"When US government scientists began sampling the air from a tower north of Denver, Colorado, they expected urban smog — but not strong whiffs of what looked like natural gas. They eventually linked the mysterious pollution to a nearby natural-gas field, and their investigation has now produced the first hard evidence that the cleanest-burning fossil fuel might not be much better than coal when it comes to climate change."
- 1330 - [February 11, 2015] -, DAVID CONTI | The Pittsburgh Tribune-Review - "Study: Minority of facilities produce most natural gas methane emissions"
"Leaky equipment at a small number of natural gas compressors, processors and pipeline facilities account for a big chunk of the methane escaping into the air, according to the latest reports from a national collaboration between energy companies and the Environmental Defense Fund.
Two peer-reviewed studies published Tuesday in Environmental Science & Technology involved researchers from Carnegie Mellon and Colorado State universities taking field measurements at a combined 176 facilities in 13 states. They come as regulators look to crack down on emissions of the greenhouse gas and as companies tout an industry-wide reduction over the past three years."
- 1331 - [February 10, 2015] - Coloradoan - A Gannett Company, Sarah Jane Kyle, The Coloradoan - "Study: Some methane emissions a ‘quick fix’ at natural gas sites"
"A CSU-led study of natural gas gathering facilities and processing plants across the U.S. found none exceeded federal or state methane emissions levels and most emissions issues could be quickly fixed.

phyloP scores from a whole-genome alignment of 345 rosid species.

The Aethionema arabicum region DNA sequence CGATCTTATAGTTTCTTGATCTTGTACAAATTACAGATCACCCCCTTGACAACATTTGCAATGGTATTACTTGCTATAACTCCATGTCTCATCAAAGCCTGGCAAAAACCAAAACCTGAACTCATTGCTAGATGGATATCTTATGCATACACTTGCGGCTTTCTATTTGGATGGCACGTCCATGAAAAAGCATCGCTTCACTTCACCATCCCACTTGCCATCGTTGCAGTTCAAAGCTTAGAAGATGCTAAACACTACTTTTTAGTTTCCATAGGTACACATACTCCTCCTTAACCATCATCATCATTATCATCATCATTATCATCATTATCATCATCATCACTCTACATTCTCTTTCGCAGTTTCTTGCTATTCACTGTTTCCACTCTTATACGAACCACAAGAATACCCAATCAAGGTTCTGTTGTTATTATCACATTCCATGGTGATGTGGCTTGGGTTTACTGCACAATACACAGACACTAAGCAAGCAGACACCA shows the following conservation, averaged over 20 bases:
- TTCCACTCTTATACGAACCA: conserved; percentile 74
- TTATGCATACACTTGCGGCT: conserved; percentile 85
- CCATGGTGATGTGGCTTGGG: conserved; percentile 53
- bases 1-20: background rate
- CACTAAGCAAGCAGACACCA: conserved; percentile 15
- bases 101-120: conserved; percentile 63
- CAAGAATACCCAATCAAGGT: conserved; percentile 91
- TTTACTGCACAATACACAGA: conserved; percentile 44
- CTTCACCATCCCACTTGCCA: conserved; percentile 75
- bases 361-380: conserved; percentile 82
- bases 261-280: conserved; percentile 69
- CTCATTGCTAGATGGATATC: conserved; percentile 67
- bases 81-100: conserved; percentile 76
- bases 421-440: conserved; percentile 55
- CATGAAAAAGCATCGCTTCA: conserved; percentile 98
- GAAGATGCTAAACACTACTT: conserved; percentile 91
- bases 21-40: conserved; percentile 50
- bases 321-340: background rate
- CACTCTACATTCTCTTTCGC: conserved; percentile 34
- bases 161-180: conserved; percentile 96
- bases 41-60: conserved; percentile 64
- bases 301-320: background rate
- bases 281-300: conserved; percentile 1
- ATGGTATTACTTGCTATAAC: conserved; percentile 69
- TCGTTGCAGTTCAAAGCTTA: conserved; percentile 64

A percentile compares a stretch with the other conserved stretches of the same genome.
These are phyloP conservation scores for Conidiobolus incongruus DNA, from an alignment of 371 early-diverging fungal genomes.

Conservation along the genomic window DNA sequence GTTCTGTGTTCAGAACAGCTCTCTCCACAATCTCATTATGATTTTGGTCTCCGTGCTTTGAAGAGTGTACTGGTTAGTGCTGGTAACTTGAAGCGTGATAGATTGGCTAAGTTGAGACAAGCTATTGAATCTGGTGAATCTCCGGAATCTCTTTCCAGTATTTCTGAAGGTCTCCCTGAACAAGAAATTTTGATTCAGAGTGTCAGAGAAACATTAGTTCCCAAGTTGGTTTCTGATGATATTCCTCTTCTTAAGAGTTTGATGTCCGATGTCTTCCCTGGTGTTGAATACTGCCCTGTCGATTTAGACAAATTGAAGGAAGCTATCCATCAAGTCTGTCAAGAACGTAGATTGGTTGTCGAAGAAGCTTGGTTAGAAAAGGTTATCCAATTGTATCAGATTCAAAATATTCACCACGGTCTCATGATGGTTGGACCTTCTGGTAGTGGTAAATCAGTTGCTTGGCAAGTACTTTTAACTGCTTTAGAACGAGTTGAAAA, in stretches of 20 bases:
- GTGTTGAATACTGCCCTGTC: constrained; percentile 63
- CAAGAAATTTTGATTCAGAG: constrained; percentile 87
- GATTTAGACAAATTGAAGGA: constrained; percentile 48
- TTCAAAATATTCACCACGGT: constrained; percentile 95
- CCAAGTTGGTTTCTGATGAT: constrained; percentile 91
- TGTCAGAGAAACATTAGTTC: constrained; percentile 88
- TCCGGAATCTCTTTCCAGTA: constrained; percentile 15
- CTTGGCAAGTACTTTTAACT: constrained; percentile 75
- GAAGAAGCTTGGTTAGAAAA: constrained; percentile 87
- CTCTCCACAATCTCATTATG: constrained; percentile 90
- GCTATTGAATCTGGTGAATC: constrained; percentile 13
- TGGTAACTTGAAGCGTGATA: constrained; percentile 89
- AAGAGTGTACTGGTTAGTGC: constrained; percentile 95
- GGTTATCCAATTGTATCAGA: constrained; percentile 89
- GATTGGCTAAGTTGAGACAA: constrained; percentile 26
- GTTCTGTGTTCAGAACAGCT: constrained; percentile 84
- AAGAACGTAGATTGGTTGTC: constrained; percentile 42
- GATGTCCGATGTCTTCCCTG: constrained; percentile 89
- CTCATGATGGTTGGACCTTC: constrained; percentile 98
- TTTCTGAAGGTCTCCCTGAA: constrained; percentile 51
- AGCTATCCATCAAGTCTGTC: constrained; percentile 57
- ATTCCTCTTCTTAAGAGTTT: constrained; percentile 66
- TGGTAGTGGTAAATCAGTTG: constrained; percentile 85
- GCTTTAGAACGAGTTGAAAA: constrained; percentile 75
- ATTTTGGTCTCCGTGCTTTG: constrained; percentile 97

Researchers from Colorado State University, Carnegie Mellon University and Aerodyne Research found “wide variations” in methane emissions at 114 gathering stations and 16 processing plants in 13 states, including Colorado and Wyoming, during a 20-week field campaign that began October 2013."
- 1391 - [September 3, 2015] - MIT Joint Program - Report No. 234, Francis O’Sullivan and Sergey Paltsev - "Shale Gas Production: Potential versus Actual GHG Emissions"
"Estimates of greenhouse gas (GHG) emissions from shale gas production and use are controversial. Here we assess the level of GHG emissions from shale gas well hydraulic fracturing operations in the United States during 2010. Data from each of the approximately 4,000 horizontal shale gas wells brought online that year is used to show that about 900 Gg CH4 of potential fugitive emissions were generat ed by these operations, or 228 Mg CH4 per well — a figure inappropriately used in analyses of the GHG impact of shale gas. In fact, along with simply venting gas produced during the completion of shale gas wells, two additional techniques are widely used to handle these potential emissions, gas flaring, and reduced emissions “green” completions. The use of flaring and reduced emission completions reduce the levels of actual fugitive emissions from shale well completion operations to about 216 GgCH4, or 50 Mg CH4 per well, a release substantially lower than several widely quoted estimates. Although fugitive emissions from the overall natural gas sector are a proper concern, it is incorrect to suggest that shale gas - related hydraulic fracturing has substantially altered the overall GHG intensity of natural gas production."